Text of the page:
Out of its origins in Nueva España, independent Mexico, and Texas, an American city took shape.
THE COMMUNITY GREW SLOWLY in the years after its founding in 1718. In the earliest years of this community of New Spain, military and civilian residents intermingled, and there was no organized civilian settlement. By royal decree, municipal government was formalized in 1731 upon the arrival of fifteen families from the Canary Islands. Because land west of San Pedro Creek lacked irrigation and was often at risk from ongoing Indian attacks, the colonists were settled near the presidio that stood on the creek’s east bank. In July 1732 Captain Juan Antonio Pérez de Almazán laid out the new civilian villa that included a central plaza, the ejido (a town common), and land for collective grazing and farming (the labores). Town and outlying lots were granted to the Isleños (Canary Islander families). As the town grew, it was organized into barrios that would shape and imprint the city’s future–the Barrio del Sur, Barrio del Norte, Barrio del Alamo, La Villita, El Portrero, and the Barrio de Laredo, each represented by its own commissioner. The Barrio del Norte included land lying between the creek and river stretching from the town’s plazas to just north of this site. An acequia (irrigation channel) dug from San Pedro Springs south to near the creek’s confluence with the San Antonio River was completed in 1734 to provide water to homes and farms in the Barrio del Norte. Because of its access to abundant water and proximity to the plazas that were the center of community life, the Barrio del Norte developed into a thriving neighborhood where members of diverse ethnic groups lived and worked side by side.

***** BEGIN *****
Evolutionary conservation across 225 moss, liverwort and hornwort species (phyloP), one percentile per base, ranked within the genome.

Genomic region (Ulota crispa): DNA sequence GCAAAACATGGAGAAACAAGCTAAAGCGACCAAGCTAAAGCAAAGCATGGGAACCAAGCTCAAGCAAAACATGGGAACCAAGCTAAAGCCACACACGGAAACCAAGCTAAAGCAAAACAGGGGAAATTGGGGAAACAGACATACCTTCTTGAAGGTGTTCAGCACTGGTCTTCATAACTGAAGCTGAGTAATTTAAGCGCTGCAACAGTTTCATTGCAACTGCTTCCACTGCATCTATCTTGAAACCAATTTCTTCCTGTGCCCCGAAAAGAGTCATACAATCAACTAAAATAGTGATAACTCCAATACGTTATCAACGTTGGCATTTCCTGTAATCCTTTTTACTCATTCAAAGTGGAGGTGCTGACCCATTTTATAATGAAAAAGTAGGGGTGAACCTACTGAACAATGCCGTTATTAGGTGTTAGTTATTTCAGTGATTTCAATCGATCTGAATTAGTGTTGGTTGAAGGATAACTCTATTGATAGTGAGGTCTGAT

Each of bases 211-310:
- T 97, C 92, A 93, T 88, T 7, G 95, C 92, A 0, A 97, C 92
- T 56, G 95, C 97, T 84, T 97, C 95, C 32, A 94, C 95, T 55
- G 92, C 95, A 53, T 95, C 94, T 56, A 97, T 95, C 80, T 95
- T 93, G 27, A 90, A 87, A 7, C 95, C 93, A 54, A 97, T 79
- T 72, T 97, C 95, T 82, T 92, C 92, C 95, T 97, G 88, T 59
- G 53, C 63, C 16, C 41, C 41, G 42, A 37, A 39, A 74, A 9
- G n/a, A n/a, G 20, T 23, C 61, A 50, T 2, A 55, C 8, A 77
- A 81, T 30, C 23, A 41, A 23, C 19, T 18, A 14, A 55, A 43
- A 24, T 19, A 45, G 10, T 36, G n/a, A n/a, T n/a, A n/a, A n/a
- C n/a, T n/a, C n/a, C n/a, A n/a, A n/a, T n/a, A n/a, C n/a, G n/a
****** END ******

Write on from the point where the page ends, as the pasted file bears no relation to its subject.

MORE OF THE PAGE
Plaza de las Armas (Military Plaza) just east of the creek was the site of a vibrant market where residents of the Barrio del Norte gathered throughout the 1800s. This depiction of the market was painted by Thomas Allen in 1878.
San Antonio was organized into governmental units known as barrios as illustrated on John Rullman’s map of the city as it was in 1837. Rullman based his map, published in 1912, on extensive historical research.